Hundreds of thousands of new users of PPIs (without kidney disease) examined in the Department of Veterans Affairs (VA) were found to be 30 percent more likely to develop chronic kidney disease over the course of five years of using PPIs. Risk of kidney failure doubled for these patients.
Nexium, Prevacid, Prilosec, Protonix, Aciphex
PPIs like Nexium and Protonix are prescribed to treat ulcers, so-called “heartburn,” and acid reflux. Authors of the study, published in the Journal of the American Society of Nephrology, said that these drugs are generally considered safe, but noted they may be overprescribed and continued for longer periods than necessary.
PPI Drugs vs. H2 Blockers
Senior author Dr. Ziyad Al-Aly, associate chief of staff for research and education at the VA Saint Louis Health Care System, said, “We suggest judicious use of PPI, and that use be limited to when it is medically necessary and to the shortest duration possible.”
Study authors analyzed data in national VA databases covering 20,270 new users of PPIs. They compared these people to 173,321 others who had begun H2 blockers, which reduce stomach acid by a different mechanism; H2s block histamines in the stomach.
No patients had kidney problems at the start. They were followed for five years to monitor their kidney function.
After adjusting for personal, social, economic factors and health conditions that could impact kidney disease risk, the study found PPI users at significantly higher risk of new kidney problems compared to H2 blocker users.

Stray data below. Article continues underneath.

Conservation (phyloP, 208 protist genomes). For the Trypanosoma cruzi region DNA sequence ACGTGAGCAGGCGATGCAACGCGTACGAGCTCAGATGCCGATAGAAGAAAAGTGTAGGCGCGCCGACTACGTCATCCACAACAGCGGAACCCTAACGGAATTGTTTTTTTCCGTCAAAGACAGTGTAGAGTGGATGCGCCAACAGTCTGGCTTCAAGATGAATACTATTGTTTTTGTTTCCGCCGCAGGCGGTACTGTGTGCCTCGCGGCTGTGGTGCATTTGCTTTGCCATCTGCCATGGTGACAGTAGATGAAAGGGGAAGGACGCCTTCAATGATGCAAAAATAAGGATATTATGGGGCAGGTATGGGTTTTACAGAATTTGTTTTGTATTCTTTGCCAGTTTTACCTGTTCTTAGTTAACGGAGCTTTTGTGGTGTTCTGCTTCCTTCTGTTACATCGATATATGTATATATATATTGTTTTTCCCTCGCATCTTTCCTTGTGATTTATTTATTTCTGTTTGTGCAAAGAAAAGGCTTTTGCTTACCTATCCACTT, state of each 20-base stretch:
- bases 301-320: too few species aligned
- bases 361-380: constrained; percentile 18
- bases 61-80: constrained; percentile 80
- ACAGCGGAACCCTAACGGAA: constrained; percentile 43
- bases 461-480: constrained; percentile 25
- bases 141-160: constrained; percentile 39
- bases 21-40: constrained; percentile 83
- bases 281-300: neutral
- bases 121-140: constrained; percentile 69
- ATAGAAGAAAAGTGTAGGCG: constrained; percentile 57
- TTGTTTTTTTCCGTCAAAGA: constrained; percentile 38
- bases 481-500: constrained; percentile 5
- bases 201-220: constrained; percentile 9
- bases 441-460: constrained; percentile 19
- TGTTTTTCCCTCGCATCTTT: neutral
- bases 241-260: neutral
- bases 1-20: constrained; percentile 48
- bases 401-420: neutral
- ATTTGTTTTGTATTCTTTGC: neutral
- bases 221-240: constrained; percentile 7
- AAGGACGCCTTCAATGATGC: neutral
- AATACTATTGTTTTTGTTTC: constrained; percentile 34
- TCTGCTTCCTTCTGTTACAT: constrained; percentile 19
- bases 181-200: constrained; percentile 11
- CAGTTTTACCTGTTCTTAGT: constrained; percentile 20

People taking PPIs faced a risk of a decline in kidney function 32 percent higher, while the risk of new cases of chronic kidney disease was 28 percent higher.
PPIs and Renal Disease
People taking PPIs were 96 percent more likely to experience end-stage renal disease – kidney failure – than those who took H2 blockers. The risks also increased over time with PPIs, stabilizing after some two years.
PPI Problems and OTC Use
Dr. Al-Aly said that because many PPIs are available over the counter (OTC), people may take them without doctor guidance. He recommends limiting the use of OTC PPIs. He told Reuters Health that he recommends that people who frequently take OTC PPIs consult their doctors to determine the best and safest options.
H2 Blockers less likely to cause kidney problems
Dr. David Juurlink, a clinical pharmacologist and drug safety researcher at the University of Toronto, told Reuters by email that H2 blockers are much less likely to cause kidney problems but are often not as effective as PPIs.
Dr. Juurlink said, “For many patients, dietary modification (less fat and alcohol) would make acid-lowering drugs unnecessary and would impart other long-term benefits as well.”
Heartburn drugs double risk of kidney problems
Dr. Juurlink also pointed out that PPIs carry risks like all drugs, and that just because a drug is available OTC doesn’t mean it’s safe. He advised that PPI users who develop kidney problems ask their doctors whether the drugs might be a factor.